SSR 68-31: SECTIONS 204(a) and 204(d). -- UNDERPAYMENT -- GOOD ACQUITTANCE FOR PAYMENT TO CANADIAN ADMINISTRATOR OF INDIAN ESTATES AS LEGAL REPRESENTATIVE

20 CFR 404.503(e)

SSR 68-31

Where Canadian Indian worker entitled to benefits dies in Canada and at his death there is due him an underpayment of benefits for several months for which the Administrator of Estates, Indian Affairs Branch of the (Canadian) Department of Indian Affairs and Northern Development, applies as "legal representative" of decedent's estate, held, since such official has authority to give the Social Security Administration "good acquittance" for a payment to him of the underpayment he may be considered as "legal representative" of the deceased beneficiary's estate for the purpose of receiving the underpayment.

D, a Canadian Indian worker, died intestate in Canada January 4, 1968, leaving an underpayment of social security benefits due him of $179.80. D left no widow, children, or parents surviving. The Administrator of Estates, of the Indian Affairs Branch of the Canadian Department of Indian Affairs and Northern Development had applied for the Underpayment as legal representative of D in accordance with section 204(d)(7) of the Social Security Act as amended by the Social Security Amendments of 1967. He appended to his request a copy of his delegation of authority from the Minister of Indian Affairs and Northern Development of Canada to act as Administrator of Estates and to supervise administration of all Indian estates. This delegation is based upon ยงยง 42-43 of the Indian Act contained in Chapter 149 of the Revised Statutes of Canada (1952).

Effective January 2, 1968, section 204(a) of the Social Security Act provides in pertinent part that proper adjustment will be made when less than the correct amount of payment has been made to any person under title II of the Act, as follows: payment of the amount due will be made to the underpaid person or, if he dies before any payment due him under this title is completed, payment of the amount due, including the amount of any unnegotiated checks, will be made to persons according to the following order of priority as set out in subsection (d); (1) spouse either living in the same household with the deceased individual at the time of his death, or entitled to a benefit on the same earnings record for the month of his death, (2) child or children entitled to benefits for the month of death on the same earnings record, (3) parent or parents entitled to benefits on the same earnings record for the month of death, (4) spouse who was neither entitled to benefits on the same earnings record nor living with the deceased individual, (5) child or children not entitled to benefits on the same earnings record, (6) parent or parents not entitled to benefits on the same earnings record. If there is no person who meets the requirements of (1) through (6), or if each person who meets such requirements dies before the payment due him under this title is completed, then payment will be made to the legal representative of the estate of the deceased individual.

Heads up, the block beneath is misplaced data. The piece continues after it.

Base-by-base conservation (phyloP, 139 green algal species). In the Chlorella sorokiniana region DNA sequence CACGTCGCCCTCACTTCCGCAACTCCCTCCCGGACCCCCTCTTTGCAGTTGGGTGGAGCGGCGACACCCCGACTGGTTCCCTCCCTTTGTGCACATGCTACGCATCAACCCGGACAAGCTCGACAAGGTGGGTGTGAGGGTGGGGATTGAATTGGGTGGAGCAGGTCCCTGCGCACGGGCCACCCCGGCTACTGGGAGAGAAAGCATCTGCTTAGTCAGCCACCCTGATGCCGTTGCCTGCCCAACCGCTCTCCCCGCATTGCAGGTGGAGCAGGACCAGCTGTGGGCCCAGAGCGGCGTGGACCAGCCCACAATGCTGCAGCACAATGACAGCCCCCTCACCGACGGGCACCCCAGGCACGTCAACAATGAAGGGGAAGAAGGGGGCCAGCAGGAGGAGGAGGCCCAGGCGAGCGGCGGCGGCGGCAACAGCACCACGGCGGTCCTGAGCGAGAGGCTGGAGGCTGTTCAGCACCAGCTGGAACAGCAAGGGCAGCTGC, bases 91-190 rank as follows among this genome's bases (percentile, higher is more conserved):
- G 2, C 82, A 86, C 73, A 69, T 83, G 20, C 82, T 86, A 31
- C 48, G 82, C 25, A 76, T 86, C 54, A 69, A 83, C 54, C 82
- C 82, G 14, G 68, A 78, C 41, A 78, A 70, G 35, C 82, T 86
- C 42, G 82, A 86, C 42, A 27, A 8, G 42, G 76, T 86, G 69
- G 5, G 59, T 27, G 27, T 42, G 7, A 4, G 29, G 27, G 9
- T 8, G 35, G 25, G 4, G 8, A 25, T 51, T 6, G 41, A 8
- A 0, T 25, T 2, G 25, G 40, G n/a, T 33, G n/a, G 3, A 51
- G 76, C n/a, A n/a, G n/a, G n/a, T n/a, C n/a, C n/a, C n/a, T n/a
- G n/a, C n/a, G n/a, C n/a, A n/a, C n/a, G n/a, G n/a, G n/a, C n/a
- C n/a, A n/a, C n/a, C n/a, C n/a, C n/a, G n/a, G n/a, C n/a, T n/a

The question to be resolved is therefore whether the Administrator of Estates can qualify as "legal representative" of D's estate within the meaning of section 204(d)(7) of the Social Security Act, as amended. Qualification as legal representative depends on whether or not the party can give the Administration good acquittance. One who has the power to collect the decedent's estate can generally give the Administration good acquittance.

The Indian Act cited above provides in pertinent part:

DESCENT OF PROPERTY

"42. Unless other wise provided in this Act, all jurisdiction and authority in relation to matters and causes testamentary, with respect to deceased Indians, is vested exclusively in the Minister, and shall be exercised subject to and in accordance with regulations of the Governor in Council, 1951, c.29, s. 42.
"43. Without restricting the generality of section 42, the Minister may
(a) appoint executors of wills and administrators of estates of deceased Indians, remove them and appoint others in their stead,
(b) authorize executors to carry out the terms of the wills of deceased Indians,
(c) authorize administrators to administer the property of Indians who die intestate,
(d) carry out the terms of wills of deceased Indians and administer the property of Indians who die intestate, and
(e) make or give any order, direction or finding that in his opinion it is necessary or desirable to make or give with respect to any matter referred to in section 42 1951, c. 29, s. 43."

The quoted Canadian statute clearly grants to the (Canadian) Minister of Indian Affairs and Northern Development the power to appoint executors of the wills and administrators of the estates of deceased Indians, offices which carry with them the authority to collect the debts due a decedent's estate. Moreover, the delegation of authority to the Administrator of Estates to act in these capacities appears in accordance with Indian Estates Regulations which were cited in that delegation.

Accordingly, it is held that the Administrator of Estates may qualify as "legal representative" of D's estate within the meaning of section 204(d) of the Social Security Act, and thus, may be paid the underpayment of $179.80 due the worker at the time of his death.


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